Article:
There are other issues in addition to the cost — first and foremost, patient safety, Goldberg said. Early on, the treating physician may not necessarily have the full medical history of patients, and the patient doesn’t always know the name of the other medications he or she may also be taking.
“Drug interactions are common and are often unrecognized, but when patients go to the same pharmacist, that pharmacist should have their medication history and is responsible for checking to see whether there may be any potential drug interactions,” Goldberg said.
“And even if a physician has access to a patient’s full medical history, unfortunately some are not always up-to-date on drug interactions — but most pharmacists are.”
There’s also the issue of utilization of medication when it goes out the door of the physician’s office or clinic — “in essence, no one is keeping an eye on the dosage, the quantity and the duration,” he said.
“They could also be taking an off-the-shelf topical and making it higher strength and turning it into a faux prescription — changing the cost from $7.50 a tube to $750 a tube.” — Dr. Robert L. Goldberg, chief medical officer, Healthesystems
However, if the prescription is being processed by a PBM that is serving the interests of the payer and employer, that PBM will develop transaction and medication histories, as well as be familiar with state and payer formularies, Goldberg said.
Those formularies may have edits, step therapy, and certain quantity, duration and dosage limits — which can answer the question of whether a patient needs to go out the door with 30 or 60 days’ worth of medication, or whether it should be five or seven days’ worth or none at all.
“These checks on dosage, quantity, duration and drug interactions are important, particularly in a workers’ comp environment where there are no copays and deductibles for patients,” he said.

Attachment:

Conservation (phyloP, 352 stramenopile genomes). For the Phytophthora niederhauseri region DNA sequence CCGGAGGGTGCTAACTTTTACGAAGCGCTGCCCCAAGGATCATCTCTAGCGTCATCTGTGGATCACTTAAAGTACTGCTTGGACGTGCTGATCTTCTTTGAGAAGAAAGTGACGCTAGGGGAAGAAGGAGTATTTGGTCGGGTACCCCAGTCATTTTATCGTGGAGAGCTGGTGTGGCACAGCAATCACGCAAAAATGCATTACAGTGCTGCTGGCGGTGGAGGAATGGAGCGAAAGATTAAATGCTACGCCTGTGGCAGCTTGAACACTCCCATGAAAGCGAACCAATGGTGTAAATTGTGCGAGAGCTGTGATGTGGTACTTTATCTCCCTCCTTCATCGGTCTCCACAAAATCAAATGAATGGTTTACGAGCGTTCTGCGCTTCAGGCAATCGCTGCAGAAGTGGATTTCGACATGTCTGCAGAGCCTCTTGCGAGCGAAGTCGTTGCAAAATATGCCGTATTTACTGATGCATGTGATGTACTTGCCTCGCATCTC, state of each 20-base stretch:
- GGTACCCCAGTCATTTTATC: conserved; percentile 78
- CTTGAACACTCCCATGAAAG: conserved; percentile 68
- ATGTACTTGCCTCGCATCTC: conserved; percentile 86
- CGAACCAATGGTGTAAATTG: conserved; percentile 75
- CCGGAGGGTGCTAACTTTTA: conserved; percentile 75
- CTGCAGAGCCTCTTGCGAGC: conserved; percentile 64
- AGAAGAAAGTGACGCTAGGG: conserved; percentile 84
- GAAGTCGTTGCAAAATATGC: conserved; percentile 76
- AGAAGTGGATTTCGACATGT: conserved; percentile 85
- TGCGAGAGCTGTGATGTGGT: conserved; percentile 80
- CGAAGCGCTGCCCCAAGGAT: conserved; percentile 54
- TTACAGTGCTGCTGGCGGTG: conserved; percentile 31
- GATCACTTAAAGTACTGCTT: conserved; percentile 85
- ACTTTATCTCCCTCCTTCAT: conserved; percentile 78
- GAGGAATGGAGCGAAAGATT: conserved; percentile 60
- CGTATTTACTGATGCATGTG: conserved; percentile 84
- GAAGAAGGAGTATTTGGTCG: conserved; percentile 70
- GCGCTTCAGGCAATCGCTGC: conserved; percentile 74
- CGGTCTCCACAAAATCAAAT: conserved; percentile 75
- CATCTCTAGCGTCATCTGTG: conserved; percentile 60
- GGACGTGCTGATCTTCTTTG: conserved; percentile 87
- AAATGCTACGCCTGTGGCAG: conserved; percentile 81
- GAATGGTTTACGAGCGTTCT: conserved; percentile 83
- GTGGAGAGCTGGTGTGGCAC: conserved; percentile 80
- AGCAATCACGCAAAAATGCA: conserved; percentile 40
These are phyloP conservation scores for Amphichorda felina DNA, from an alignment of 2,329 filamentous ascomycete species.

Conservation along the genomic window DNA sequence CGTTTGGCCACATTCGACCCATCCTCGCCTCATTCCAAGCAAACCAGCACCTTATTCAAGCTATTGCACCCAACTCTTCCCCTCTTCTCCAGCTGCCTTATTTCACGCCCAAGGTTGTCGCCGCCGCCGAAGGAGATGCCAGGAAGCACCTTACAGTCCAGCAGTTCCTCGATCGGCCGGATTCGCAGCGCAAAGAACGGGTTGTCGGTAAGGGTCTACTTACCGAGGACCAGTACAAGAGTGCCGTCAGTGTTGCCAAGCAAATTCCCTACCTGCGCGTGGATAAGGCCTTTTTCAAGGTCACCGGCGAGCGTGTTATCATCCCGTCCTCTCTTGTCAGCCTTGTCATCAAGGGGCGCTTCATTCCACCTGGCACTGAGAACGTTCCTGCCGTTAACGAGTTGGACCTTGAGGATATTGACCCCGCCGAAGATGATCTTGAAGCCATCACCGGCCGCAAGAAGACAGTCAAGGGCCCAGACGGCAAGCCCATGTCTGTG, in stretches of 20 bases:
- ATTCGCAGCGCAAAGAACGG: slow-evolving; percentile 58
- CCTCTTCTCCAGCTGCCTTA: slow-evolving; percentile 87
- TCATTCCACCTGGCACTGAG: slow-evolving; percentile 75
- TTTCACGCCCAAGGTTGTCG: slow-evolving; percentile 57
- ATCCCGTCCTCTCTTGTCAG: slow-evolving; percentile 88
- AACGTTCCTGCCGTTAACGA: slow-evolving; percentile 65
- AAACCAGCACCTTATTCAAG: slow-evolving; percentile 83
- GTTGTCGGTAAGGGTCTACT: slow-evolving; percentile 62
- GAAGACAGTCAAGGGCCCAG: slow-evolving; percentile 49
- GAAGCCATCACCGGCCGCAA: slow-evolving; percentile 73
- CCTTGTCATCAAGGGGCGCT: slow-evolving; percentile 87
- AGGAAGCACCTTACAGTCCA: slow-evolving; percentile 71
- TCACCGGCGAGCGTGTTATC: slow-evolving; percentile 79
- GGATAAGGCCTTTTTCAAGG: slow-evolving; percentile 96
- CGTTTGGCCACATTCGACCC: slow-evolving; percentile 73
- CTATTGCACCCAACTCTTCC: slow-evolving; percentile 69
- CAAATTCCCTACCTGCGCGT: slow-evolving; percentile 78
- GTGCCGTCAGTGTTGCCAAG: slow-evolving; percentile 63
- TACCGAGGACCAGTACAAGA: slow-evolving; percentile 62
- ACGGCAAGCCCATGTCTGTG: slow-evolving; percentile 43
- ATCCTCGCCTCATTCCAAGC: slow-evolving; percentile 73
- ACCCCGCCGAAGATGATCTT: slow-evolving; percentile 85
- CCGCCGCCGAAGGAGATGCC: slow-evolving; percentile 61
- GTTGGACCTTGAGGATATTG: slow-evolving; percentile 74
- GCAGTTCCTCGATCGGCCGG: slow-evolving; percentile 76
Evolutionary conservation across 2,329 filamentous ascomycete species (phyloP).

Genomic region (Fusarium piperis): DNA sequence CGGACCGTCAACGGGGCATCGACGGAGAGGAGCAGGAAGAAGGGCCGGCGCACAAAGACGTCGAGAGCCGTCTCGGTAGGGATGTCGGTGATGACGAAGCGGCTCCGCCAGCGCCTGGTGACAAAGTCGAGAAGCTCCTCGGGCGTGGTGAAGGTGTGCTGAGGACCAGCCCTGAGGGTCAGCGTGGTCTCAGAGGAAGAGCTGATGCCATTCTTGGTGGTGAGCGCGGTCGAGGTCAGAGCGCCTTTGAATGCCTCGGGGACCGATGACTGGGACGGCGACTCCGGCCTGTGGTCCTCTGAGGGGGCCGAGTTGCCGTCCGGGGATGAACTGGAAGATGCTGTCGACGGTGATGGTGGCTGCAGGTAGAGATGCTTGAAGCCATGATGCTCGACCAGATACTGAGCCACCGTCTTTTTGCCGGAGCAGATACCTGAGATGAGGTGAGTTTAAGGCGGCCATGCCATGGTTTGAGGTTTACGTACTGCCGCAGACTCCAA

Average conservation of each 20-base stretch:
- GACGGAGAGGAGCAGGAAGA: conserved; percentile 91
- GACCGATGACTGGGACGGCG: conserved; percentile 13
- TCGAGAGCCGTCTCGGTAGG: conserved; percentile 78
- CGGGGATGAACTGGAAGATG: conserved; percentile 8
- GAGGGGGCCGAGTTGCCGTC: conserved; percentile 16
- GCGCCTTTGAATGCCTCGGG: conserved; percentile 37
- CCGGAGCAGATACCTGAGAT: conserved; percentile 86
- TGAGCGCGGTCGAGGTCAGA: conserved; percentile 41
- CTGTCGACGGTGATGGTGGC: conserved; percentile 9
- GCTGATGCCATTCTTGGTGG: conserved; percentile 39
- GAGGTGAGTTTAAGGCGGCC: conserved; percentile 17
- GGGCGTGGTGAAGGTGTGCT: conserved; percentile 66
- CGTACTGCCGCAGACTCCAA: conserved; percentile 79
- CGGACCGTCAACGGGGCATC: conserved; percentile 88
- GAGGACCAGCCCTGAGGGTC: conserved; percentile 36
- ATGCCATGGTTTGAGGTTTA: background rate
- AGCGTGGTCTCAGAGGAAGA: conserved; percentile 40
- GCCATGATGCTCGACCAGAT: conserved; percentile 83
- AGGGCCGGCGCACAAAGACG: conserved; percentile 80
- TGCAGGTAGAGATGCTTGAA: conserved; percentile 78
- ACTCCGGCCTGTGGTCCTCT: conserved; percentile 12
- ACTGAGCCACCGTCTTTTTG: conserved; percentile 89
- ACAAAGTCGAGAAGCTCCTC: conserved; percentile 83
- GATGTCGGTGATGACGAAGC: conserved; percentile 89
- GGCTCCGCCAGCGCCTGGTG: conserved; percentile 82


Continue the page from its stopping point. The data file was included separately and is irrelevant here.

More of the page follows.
“If they are injured or ill and just handed bottles of medication, they are going to take it no matter what the doctor is giving them.”
Data published by Healthesystems shows that when physicians are dispensing medications, claim costs, medical costs and indemnity costs go up, Goldberg said.
“Physicians who dispense often are prolonging the use of the medical model by continuing to have patients take the medications longer than they might really need to for their injury — and if opioids are given, it really increases the total costs,” he said.
Doctors are finding a number of ways get around the physician dispensing reforms, Goldberg said. First, there’s “new, not novel” medications. An example would be a medication that’s typically in a 5 mg or 10 mg pill, approved by the FDA and authorized for treatment. But then a manufacturer produces a 7.5 mg pill that is not recognized by any system, with no average wholesale price, and it can then be priced at “whatever.”
“The older pill might cost $1 a pill, but the new, not novel pill — with the same chemicals but different dosage — can be selling for $10 or $100 a pill,” he said. “There’s no way to actually stop that from happening unless it ends up on a formulary or state-approved fee schedule.”
Compounding is another way to get around the reforms, Goldberg said. Drugs are put in some concoction, and the impacts of the dosage form or combination can be unknown and outside of any cost-control mechanism.
The latest phenomenon is private-label topicals, he said. A drug that in and of itself is known to be useful or effective at a certain dosage strength may be perfectly safe, but then its manufacturer makes it a unique product by converting it into a topical that is not well known — and which costs more.